Let’s start with distribution. According to a press release issued Friday, Lancia is planning for 50 percent of its European sales to be made online. Honestly, that’s a solid move. Low overhead, cut the pain of going to a dealership, easy financing up front. Job done. But what about product? It shouldn’t be a surprise that Lancia’s going electrified, with a three-vehicle approach that the company describes with surprising number of early official details. The first product, the new Ypsilon, will clock in at four meters (157.48 inches) long and arrive in 2024. Stellantis claims that all Ypsilon models will be electrified, although that could mean anything from all-electric powertrains to a 48-volt mild hybrid system. Next comes a 4.6-meter (181.1-inch) long flagship, a few inches shorter than a BMW 3-Series and a few inches longer than an Audi A3. Finally, a new Delta with what Lancia describes as “geometric lines” will arrive in 2028 sporting a length of 4.4 meters (173.2 inches). While I don’t have crazy expectations for Lancia, I’m really excited to see what the brand comes up with.

Hyundai Might Be Getting Rid Of The Sonata

Sonata N Line
Photo credit: Hyundai

It’s no secret that midsize sedans aren’t doing so well right now. Ford, Stellantis, Mazda, Buick, Volkswagen, and Lincoln have all either bowed out of the American midsize sedan segment or will bow out shortly. Potentially adding to that list? Hyundai. If a report from South Korean outlet Chosun Ilbo is to be believed, and take this with a grain of salt, there’s a chance that the end of the road for Hyundai’s midsize sedan may be in 2025.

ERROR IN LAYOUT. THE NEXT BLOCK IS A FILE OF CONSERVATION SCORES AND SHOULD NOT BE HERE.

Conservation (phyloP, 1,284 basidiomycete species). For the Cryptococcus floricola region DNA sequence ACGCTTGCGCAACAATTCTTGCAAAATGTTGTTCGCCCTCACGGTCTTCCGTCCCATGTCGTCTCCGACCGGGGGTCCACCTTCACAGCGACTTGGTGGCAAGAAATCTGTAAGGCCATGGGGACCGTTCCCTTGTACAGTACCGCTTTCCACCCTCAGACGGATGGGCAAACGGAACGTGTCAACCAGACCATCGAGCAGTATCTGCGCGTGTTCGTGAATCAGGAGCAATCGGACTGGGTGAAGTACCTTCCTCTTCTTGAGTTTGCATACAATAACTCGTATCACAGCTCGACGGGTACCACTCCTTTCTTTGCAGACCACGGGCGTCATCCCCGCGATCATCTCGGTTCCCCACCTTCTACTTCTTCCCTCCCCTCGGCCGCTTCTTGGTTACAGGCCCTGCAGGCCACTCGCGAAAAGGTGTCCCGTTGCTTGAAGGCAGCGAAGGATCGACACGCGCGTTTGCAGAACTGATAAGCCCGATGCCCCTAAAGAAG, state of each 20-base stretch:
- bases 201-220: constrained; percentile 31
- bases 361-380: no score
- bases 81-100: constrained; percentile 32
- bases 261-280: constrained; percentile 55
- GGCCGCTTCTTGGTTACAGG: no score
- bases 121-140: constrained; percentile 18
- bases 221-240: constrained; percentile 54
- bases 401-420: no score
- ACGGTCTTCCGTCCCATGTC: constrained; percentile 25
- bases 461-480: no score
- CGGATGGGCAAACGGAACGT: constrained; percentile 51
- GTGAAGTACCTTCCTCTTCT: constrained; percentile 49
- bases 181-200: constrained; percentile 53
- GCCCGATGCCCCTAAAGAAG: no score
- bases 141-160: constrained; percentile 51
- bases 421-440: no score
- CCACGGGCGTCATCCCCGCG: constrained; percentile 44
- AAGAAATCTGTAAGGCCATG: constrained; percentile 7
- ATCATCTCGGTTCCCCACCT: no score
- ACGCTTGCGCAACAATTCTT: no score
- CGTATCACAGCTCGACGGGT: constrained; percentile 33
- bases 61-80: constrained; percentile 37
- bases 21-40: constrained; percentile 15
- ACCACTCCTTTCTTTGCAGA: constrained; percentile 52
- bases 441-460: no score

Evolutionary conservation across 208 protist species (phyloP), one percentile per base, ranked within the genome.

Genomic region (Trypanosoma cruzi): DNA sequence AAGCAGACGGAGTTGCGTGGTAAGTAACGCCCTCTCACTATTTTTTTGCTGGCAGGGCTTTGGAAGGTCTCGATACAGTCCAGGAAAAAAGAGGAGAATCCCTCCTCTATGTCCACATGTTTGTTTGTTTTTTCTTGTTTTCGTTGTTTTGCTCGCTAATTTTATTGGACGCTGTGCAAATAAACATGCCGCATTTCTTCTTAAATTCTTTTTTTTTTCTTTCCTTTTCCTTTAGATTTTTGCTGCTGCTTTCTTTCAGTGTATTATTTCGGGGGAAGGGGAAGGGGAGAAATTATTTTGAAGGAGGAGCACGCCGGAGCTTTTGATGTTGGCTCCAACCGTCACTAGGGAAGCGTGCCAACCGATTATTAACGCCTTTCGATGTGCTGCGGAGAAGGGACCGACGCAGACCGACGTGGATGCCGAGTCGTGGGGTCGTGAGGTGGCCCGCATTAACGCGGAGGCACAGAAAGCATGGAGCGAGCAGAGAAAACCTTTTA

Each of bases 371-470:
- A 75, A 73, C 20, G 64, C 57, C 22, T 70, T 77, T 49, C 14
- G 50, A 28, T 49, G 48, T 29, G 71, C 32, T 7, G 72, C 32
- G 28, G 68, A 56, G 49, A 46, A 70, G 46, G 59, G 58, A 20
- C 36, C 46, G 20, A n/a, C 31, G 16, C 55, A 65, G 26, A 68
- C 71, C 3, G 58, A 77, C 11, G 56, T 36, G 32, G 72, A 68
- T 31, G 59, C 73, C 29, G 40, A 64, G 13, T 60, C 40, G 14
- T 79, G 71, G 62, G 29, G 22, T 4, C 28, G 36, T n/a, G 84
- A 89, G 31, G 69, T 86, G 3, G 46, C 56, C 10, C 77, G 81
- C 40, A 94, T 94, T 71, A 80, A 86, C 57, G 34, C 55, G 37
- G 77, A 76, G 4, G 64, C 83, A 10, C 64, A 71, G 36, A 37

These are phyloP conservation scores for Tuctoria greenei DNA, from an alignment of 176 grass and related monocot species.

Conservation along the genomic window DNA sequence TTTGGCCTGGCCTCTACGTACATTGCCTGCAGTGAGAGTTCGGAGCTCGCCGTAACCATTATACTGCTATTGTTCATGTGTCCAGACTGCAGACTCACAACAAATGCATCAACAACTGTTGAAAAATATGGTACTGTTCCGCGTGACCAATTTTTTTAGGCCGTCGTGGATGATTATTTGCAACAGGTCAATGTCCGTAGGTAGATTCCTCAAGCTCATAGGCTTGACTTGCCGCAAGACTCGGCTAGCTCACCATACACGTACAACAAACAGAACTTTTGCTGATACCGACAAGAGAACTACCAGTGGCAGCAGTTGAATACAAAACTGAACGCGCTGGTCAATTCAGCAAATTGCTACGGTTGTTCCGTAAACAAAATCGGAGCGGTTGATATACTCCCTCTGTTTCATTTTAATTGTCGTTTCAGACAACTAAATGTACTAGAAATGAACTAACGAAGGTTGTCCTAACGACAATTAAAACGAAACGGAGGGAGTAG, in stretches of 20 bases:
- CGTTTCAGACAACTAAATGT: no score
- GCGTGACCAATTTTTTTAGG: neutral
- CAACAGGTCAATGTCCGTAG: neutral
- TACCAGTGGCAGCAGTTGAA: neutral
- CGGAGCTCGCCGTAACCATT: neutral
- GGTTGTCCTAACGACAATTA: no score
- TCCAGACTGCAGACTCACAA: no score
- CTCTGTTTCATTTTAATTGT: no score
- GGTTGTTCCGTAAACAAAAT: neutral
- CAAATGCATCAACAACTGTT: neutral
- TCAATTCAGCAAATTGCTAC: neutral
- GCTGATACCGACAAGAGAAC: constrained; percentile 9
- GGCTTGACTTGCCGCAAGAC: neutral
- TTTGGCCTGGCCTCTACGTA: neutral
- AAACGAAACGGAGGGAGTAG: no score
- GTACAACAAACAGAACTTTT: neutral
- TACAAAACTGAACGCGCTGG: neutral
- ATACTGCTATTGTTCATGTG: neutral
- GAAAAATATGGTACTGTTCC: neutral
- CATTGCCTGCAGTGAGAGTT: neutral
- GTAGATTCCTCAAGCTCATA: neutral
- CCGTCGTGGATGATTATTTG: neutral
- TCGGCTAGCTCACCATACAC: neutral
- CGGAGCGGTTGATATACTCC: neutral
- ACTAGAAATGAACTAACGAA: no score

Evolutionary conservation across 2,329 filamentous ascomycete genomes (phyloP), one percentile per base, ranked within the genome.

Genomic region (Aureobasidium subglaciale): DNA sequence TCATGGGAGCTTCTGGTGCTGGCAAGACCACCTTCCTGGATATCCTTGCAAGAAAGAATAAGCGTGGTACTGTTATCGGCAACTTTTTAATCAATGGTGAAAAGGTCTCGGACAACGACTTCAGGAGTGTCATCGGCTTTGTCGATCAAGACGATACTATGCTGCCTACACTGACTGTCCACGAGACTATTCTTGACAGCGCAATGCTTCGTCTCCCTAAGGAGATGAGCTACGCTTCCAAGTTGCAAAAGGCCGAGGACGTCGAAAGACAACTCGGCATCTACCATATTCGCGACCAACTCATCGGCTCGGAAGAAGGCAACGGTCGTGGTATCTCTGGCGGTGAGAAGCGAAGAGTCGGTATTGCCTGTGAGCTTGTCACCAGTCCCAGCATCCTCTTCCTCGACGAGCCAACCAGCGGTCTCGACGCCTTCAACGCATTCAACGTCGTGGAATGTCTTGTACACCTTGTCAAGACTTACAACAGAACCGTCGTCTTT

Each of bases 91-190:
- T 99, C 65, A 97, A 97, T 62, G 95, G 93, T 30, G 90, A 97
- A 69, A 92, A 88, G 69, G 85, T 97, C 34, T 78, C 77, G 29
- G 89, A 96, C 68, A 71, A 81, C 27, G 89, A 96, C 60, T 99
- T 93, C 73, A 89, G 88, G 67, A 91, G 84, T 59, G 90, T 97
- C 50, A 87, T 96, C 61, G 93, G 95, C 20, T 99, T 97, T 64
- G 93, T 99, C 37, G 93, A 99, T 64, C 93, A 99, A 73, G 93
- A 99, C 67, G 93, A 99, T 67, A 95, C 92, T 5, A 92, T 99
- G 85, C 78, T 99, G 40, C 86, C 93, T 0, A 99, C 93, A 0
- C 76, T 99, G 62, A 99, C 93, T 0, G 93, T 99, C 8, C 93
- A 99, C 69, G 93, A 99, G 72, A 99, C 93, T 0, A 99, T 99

Honestly, it would be a bit of a shame if the report turned out to be true. While the 2011 YF-generation Sonata was plagued with engine issues, it was a pivotal moment for Korean cars in America. Sure, the Hyundai Genesis was also huge, but the Sonata was attractive and desirable enough to worry Toyota. It marked the moment that Korean cars stopped being sensible and started being desirable, and consumers absolutely flocked. You could park a then-new Sonata in any upper-middle-class neighborhood in America and not look out of place. I know because my dad did just that. His 2013 Sonata fit in perfectly among the vast Cape Cod homes in Chesterfield, MO. While the latest Sonata’s styling is polarizing to say the least, the turbocharged N-Line model is a hilarious bit of one-wheel-peeling fun, a much more refined execution of the concept that spawned the Pontiac Grand Prix GTP. Let’s hope that the Sonata sticks around for another generation.

The Flush

Whelp, time to drop the lid on this edition of The Morning Dump. While it’s not exactly surprising that America’s vehicles are getting older, it’s an awesome opportunity to play a game. Take the ages of every vehicle in your fleet, add them all up, divide that number by the number of vehicles in your fleet, and let us know your fleet’s average age. Mine’s quite easy at 16 as I only own one car, but I’m sure some of you have an average fleet age multiple times of the average vehicle’s age of 12.2 years old.

Lead photo credit: “Car Dealership on Western Ave” by David Hilowitz is licensed under CC BY 2.0.

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90 Responses

  1. 4 in the family, 2003 WRX, my 2004 Ford, 2006 MDX, 2009 Honda Fit == 16.5 years old..
    all knock wood are running well and expect another 4-5 years from even the older two.

  2. My average is 60 years old- I’ve never had a car payment and I’ve never used a code scanner lol

    1970 k20
    1969 Travelall (wife’s daily)
    1966 trail master
    1966 f250 (my daily)
    1956 Lincoln premiere
    1955 f100 (my first car I built in hs)
    1947 cushman

  3. 13.14 is my family’s average for 7 cars, though that will change to 11.5 after my mom gets her new Explorer next month.

    2006 Explorer (My lame-mobile. It was my first car which I got when I clearly had a lame taste in cars and I’ve been wanting to replace it with a Fiesta ST, but I don’t want to pay pandemic prices…)
    2006 Tundra
    2006 Cayman S
    2007 Tundra (my dad bought it when his other Tundra was getting the engine replaced and he still hasn’t sold one yet…)
    2011 Explorer
    2012 Outback
    2014 Mazda 3